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Survivors of asbestos victims lose out as deal allows insurance companies to evade responsibility

For those who harbor doubts about regulation of business, this is where government oversight starts and why it is necessary: Insurance companies on the hook for millions of dollars in judgments owed to suffering individuals made backdoor deals allowing them to avoid liability.

It’s disgusting conduct, unworthy of decent business leaders. They need to be made to pay up and, more than that, government needs to act to prevent anything like this from happening again. And it wouldn’t hurt if somebody wound up in jail.

The tragedy began with mesothelioma, attributed to asbestos exposure 40 years ago. Joe Muir died of the disease, but not before a Buffalo jury awarded him $5.7 million. His widow, Nancy Muir, hasn’t been able to collect that money because of deals that insurance companies cut, allowing them to avoid having to pay the money they would otherwise owe. The companies insured the asbestos manufacturer, Hedman Resources Inc., but decided after people started getting sick that they didn’t want to live up to the obligations of that business decision.

Too bad. The courts need to force the insurers to pay up and then punish them for their deviousness. And then state governments and Congress need to crack down on this kind of conduct, which ought to be criminal.

Now, Nancy Muir and three other women facing the same corporate atrocity are suing the insurers to claim the judgments owed them from their successful action against Hedman Resources, which provided raw asbestos to Durez Plastics Corp. in North Tonawanda, where their loved ones worked.

The failure to pay is why the women are suing. The heart of their complaint is their allegation that the insurers made the agreements after analyzing hundreds of pending asbestos cases against Hedman and didn’t like the potential for having to pay tens of millions of dollars in claims.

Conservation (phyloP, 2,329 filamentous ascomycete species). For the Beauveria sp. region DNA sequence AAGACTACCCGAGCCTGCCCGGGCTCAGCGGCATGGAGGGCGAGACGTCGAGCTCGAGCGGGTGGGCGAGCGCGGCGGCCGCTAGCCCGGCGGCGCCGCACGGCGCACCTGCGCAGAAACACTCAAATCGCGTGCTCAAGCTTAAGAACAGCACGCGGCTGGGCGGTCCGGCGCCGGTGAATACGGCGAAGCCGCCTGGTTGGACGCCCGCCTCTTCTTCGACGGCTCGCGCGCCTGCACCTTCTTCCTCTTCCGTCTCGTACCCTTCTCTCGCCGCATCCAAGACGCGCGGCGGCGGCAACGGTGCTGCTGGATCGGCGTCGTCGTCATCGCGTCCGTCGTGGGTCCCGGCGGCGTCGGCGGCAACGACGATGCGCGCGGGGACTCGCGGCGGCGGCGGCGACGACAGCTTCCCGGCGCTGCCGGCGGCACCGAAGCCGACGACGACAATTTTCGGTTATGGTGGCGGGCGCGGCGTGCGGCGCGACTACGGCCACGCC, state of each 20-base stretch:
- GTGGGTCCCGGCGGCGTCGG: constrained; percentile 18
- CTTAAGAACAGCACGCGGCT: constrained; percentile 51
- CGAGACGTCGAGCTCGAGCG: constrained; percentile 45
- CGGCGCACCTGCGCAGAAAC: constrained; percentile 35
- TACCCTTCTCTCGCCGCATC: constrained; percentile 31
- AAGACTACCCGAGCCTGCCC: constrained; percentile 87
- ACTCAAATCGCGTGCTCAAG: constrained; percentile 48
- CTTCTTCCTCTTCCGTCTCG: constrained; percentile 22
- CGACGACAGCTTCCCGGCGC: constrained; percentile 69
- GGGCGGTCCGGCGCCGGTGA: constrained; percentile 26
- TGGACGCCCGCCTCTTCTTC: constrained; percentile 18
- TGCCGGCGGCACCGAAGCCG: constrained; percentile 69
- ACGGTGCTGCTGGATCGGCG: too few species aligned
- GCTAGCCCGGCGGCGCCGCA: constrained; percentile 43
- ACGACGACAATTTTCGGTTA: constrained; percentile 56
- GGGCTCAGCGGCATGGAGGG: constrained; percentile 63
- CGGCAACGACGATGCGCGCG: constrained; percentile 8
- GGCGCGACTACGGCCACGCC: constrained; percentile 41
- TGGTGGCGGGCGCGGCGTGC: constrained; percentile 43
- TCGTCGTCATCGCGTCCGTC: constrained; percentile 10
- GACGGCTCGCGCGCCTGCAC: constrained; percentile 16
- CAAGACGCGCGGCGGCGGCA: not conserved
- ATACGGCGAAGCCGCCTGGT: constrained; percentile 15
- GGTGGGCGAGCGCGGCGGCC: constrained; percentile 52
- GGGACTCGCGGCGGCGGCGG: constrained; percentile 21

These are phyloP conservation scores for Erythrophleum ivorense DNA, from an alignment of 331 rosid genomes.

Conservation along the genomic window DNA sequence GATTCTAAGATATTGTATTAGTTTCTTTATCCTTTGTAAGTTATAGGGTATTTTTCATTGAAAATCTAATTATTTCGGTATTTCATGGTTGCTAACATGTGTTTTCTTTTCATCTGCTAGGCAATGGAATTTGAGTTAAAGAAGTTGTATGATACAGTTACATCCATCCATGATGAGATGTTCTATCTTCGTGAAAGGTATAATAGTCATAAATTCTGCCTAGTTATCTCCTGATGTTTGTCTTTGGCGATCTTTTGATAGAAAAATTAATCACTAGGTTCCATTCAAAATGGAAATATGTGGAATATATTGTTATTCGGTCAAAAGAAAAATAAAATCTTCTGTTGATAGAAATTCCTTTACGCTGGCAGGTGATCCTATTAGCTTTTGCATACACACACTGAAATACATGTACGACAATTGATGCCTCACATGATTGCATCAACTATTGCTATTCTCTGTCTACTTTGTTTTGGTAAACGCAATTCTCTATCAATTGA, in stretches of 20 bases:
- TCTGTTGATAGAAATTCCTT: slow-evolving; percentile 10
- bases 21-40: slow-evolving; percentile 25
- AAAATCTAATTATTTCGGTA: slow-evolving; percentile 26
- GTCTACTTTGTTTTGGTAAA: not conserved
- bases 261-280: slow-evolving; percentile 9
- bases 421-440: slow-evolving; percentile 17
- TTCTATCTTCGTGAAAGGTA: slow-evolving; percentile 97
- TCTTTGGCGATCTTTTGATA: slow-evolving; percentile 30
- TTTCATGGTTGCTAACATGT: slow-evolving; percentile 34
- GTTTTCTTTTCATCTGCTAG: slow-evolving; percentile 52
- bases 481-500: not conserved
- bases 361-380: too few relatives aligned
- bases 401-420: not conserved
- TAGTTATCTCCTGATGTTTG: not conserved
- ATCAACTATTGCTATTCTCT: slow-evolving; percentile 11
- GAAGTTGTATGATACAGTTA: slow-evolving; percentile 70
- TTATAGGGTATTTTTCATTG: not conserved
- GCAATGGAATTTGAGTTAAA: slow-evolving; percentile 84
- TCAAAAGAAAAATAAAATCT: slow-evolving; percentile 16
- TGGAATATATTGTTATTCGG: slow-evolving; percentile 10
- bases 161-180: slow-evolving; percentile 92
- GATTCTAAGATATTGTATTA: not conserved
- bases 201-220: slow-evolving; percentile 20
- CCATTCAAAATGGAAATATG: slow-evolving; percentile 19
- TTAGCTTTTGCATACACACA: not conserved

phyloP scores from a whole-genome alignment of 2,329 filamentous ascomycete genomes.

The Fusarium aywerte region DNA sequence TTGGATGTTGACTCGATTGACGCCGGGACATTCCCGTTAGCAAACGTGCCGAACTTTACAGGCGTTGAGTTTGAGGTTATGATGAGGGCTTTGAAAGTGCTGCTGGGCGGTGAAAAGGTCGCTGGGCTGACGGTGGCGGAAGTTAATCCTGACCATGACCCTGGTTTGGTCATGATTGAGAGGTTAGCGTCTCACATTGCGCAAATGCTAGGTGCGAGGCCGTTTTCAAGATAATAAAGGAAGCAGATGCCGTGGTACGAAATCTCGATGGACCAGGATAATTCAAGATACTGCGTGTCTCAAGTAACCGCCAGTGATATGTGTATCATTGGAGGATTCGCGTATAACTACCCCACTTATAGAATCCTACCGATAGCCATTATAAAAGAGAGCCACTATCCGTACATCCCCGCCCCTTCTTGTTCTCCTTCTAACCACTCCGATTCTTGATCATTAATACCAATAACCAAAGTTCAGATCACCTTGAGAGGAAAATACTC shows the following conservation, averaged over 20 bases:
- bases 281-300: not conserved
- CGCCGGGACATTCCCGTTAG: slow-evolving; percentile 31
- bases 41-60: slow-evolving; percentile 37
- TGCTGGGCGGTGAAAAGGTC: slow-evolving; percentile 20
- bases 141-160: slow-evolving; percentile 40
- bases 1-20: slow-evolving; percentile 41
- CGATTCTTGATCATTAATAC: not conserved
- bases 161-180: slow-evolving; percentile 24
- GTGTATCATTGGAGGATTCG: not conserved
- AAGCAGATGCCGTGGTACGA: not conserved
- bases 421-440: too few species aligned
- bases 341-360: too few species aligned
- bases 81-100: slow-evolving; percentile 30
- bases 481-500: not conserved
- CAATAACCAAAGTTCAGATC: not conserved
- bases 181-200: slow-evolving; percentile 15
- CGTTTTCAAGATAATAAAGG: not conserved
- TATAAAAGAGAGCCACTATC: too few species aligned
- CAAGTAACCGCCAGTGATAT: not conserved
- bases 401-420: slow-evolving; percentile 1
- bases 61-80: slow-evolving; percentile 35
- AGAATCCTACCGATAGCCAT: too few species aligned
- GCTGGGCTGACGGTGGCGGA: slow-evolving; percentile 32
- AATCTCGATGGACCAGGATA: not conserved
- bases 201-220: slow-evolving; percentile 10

“The agreements were entered into in an effort to hinder, delay and avoid paying our clients,” said John N. Lipsitz, a lawyer for the widows. The deals “don’t pass the smell test,” said Michael A. Ponterio, another lawyer in the case. “We’ve never come across it in 30 years.”

The companies are Lamorak Insurance, Seaton Insurance and One Beacon American Insurance. In 2012, they struck agreements they say are legal and that insulate them from liability in the case. That is to say, years after making a deal to insure a company, they decided they didn’t like the look of it anymore and squirmed their way out. They don’t have to pay up, they insist, even though the company they elected to insure has been found to have blood on its hands.

The insurers deny all of this, of course. It’s just coincidence that Muir and the other women are being denied $13 million in settlement payments owed.

“Their hope is you’ll give up,” Muir said. “They just carry on and snub their nose at you while you sit back and confront death.”

It’s a terrible abuse, the kind of activity that can give an entire industry a bad name and that prompts government officials to intervene. That should be happening. Federal and state lawmakers need to look into what these companies have done, and so should New York Attorney General Eric Schneiderman.

And, after looking, they should respond. Ferociously.